By Robert Zeglinski
Football has mercifully returned.
The 2017 season begins in earnest as the Bears report to Bourbonnais for training camp on Wednesday. This camp is but the first step of the third season of a Ryan Pace-John Fox-led regime that’s won just nine games in the first two years of their tenure.
Needless to say, even as the arrival of No. 2 overall pick Mitchell Trubisky and plenty of other young studs such as running back Jordan Howard as well as budding star pass rusher Leonard Floyd signal a turning tide of optimism concerning the Bears, there’s a lot at stake. 2017 will demand the Bears begin showing moderate increments of improvement on the field performance-wise, regardless of if they’re starting from the ground up at quarterback.
We’ve already taken a thorough look at the Bears’ offense and defense pre-camp. Now let’s dive into a not-so-special Bears special teams unit.
It’s too often overlooked, but the third phase of a football game on special teams can be as crucial to victory as any defensive or offensive play. Yes, the advent of kickoffs starting from the 35-yard line neutralizing many chances at returns, as well as NFL punters becoming incredibly adept at limiting returners with extensive hang time has changed the game. But special teams still matters.
Think about it: a team like the Bears could put together a complete performance on both primary sides of the ball and still ultimately lose a game on a bad snap, haphazard coverage on a return, or generally stymie its offense with a useless pop gun return game of its own. You can’t punt away what a good special teams unit means for an NFL team.
With all of this in mind, it’s not as if the Foxy-led Bears have been awful per say on special teams in his first two seasons in Chicago. It’s that these effectively middling units haven’t moved the needle either way – which is an issue to consider as the team works it’s way towards contention.
In 2016, the Bears were 18th in Football Outsiders’ DVOA – which takes every possible statistic into account in an aggregate performance formula. That’s an improvement from a 21st finish in 2015, but not much to notice any reasonable leap.
There’s a reason for this: a roster largely stripped down completely in Pace’s image has had much of the normal depth on a quality team instead performing on offense and defense. Players such as safety Adrian Amos or Harold Jones-Quartey are contributing in less-than-ample positions defensively, while their contributions don’t trickle down onto special teams.
The only way for the Bears to reasonably improve on special teams outside of coaching change away from the incumbent Jeff Rodgers (welcome home Dave Toub) is to build a more talented roster. Easier said than done, but not a completely out-of-line sentiment when you note the influx of players that Pace has already filed in.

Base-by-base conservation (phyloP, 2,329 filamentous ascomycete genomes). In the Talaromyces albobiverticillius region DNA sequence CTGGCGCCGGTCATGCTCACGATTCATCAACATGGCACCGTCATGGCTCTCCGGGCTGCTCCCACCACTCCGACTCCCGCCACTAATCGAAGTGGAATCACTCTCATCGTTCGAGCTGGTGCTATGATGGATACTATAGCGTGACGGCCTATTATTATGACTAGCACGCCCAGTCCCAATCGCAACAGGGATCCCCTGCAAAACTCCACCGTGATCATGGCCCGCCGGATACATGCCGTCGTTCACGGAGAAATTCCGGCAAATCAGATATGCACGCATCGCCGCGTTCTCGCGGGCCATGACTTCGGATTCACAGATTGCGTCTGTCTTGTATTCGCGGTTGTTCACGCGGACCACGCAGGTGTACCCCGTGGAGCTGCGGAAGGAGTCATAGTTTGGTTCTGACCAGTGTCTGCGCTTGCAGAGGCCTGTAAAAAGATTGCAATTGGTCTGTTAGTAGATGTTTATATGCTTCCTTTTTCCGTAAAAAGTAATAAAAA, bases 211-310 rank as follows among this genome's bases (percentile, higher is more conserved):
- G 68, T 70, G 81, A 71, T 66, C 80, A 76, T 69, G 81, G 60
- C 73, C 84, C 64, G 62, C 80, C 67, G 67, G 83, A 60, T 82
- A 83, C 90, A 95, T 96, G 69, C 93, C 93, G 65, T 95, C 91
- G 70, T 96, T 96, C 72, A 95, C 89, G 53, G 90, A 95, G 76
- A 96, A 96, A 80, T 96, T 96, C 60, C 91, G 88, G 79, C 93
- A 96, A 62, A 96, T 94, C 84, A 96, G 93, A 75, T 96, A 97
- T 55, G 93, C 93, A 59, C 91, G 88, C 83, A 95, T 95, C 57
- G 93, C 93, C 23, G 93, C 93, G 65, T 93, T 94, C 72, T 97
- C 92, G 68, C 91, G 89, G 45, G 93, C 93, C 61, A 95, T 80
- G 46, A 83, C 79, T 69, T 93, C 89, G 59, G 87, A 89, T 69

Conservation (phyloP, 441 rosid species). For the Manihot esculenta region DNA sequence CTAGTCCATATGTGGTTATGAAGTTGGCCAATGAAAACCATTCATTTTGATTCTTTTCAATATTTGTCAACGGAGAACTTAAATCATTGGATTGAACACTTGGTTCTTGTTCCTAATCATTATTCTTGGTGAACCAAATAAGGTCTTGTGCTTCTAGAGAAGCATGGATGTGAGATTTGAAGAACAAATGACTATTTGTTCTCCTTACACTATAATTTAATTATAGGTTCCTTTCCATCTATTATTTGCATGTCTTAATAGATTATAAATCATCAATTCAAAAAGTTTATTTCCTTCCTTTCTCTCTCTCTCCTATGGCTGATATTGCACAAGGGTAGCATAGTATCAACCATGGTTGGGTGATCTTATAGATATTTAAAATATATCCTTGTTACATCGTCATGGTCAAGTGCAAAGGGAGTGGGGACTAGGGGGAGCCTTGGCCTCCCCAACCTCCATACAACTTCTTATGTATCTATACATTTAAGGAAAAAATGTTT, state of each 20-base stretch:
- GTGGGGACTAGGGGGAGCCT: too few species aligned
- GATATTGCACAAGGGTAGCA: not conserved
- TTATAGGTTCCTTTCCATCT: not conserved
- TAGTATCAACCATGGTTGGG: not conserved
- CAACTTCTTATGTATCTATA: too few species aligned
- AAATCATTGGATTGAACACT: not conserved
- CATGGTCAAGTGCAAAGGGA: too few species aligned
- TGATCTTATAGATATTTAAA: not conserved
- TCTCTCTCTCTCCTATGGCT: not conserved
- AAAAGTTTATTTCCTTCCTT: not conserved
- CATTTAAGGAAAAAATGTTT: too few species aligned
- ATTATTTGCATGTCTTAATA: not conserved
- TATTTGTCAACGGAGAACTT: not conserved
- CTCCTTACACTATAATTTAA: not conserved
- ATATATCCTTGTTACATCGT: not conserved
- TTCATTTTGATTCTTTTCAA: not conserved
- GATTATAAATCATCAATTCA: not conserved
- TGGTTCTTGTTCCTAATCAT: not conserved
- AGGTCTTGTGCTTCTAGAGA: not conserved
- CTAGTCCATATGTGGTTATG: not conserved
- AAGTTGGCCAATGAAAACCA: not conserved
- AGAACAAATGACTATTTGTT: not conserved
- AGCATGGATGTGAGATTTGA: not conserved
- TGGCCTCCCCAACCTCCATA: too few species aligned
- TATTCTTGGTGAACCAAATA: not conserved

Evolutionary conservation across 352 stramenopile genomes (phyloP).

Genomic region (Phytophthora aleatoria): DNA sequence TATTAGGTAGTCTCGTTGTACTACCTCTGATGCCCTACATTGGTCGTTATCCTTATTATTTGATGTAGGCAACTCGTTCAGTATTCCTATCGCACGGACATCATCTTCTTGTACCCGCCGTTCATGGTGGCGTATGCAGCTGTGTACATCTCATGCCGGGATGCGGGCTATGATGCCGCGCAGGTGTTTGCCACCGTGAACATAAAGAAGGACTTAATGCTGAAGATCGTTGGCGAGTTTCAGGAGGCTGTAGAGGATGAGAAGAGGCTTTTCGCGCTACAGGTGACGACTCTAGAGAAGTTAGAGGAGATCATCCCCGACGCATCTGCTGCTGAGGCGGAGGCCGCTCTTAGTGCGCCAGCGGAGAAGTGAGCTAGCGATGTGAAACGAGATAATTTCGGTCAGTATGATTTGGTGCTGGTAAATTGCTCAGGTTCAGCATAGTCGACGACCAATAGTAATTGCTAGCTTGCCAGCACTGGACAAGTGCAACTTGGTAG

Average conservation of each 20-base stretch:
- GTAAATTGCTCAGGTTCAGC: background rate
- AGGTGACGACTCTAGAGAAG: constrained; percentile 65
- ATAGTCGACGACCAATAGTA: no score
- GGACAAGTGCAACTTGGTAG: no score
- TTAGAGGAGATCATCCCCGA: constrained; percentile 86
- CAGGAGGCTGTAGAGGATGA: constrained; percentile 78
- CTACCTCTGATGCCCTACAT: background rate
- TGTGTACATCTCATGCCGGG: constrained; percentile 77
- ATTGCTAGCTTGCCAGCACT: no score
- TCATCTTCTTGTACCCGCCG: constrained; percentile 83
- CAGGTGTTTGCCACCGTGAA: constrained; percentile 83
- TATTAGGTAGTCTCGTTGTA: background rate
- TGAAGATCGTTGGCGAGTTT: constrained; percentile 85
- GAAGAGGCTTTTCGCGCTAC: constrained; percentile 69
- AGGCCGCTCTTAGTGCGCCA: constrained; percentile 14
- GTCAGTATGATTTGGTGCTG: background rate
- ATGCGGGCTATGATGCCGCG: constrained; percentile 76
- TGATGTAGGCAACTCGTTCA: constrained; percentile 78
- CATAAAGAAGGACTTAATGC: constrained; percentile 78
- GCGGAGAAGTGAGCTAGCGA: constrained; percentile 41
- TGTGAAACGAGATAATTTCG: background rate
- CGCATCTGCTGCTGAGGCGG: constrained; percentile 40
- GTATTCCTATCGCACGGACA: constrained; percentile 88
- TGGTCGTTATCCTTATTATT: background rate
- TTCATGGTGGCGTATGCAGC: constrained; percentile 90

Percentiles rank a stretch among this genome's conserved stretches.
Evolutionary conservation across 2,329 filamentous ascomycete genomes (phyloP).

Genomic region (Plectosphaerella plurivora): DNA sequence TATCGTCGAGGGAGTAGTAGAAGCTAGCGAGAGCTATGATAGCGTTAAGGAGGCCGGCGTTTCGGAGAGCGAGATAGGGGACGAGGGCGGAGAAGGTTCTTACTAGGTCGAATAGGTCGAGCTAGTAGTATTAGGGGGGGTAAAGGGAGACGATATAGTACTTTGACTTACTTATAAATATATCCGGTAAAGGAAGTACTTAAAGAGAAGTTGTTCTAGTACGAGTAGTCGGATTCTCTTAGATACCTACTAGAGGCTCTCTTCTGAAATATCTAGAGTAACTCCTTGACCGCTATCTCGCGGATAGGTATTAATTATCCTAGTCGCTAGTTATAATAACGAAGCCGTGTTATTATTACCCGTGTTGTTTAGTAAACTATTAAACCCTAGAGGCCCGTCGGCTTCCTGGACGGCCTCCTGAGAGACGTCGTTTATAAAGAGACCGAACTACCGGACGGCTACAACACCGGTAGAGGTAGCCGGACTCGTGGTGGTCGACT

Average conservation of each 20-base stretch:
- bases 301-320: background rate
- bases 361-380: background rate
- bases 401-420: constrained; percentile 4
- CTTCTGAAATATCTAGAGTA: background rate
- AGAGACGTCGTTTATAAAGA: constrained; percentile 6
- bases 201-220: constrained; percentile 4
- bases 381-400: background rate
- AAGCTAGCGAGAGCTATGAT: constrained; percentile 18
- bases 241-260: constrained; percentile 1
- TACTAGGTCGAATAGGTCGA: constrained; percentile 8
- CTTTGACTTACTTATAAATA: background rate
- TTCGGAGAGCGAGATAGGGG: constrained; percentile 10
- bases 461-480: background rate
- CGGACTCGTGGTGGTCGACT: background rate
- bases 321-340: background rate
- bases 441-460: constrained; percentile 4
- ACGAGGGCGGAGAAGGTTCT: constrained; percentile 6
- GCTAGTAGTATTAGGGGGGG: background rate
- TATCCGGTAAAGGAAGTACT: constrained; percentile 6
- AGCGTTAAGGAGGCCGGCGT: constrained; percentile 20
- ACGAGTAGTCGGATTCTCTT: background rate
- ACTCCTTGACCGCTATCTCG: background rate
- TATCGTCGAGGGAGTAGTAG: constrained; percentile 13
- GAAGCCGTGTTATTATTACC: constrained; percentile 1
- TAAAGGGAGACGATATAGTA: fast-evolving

An explosive return game does wonders for an offense and is often considered the greatest turn of momentum possible in football. Returners such as Deonte Thompson have done too little for Chicago in offering this useful dynamic.
2017 fourth-round pick Eddie Jackson figures to offer a real semblance of competence as a returner for the Bears. The rookie ran back two punts for touchdowns in his senior year at Alabama and was a threat to bring a ball back any time he had it in his hands on defensive interceptions (three pick-sixes).
It’s a difficult transition for a returner to make in going from the speed of the college game to the pros – especially as Jackson figures to have eventual defensive responsibilities weighing him down – but it doesn’t mean he can’t enjoy any success with the big boys. All it takes is one opportunity, one punt gone awry, and Jackson will have the shot to make his mark.
Competition to watch
A rough start doomed any good will for fans to believe in starting kicker Connor Barth after the release of fan-favorite Robbie Gould late last preseason. And for good reason: Barth finished 30th in the NFL in field goals made with 18 (which is also emblematic of a mediocre Bears offense) and 27th in percentage.
That kind of lackluster performance opens the door for 28-year-old undrafted rookie Andy Phillips to snatch away the starting gig from Barth. A former U.S. ski team member, Phillips was a four-time All-Pac-12 kicker at Utah as well as a four-time Lou Groza Award semifinalist – awarded to the nation’s best kicker.
If Phillips can separate himself from the veteran Barth in camp then the Bears may have found their long-term kicker, which will be will important in the context of a future improved Bears attack. Competition reigns everywhere in the NFL: especially for one of the most disregarded but pivotal positions.
By and large, what the Bears do on special teams this year will be defined by finding a successful punt and kick returner, as well as ironing out their kicking situation. Chicago’s roster eventually rounding into form will help the overall performance.
Camp is here and every step to creating a complete Bears team cannot at all be neglected. R.
Robert is headed off to Bourbonnais for Bears’ training camp. You can find his weekly reports in print and more coverage right here at RockRiverTimes.com. Find Robert on Twitter: @RobertZeglinski.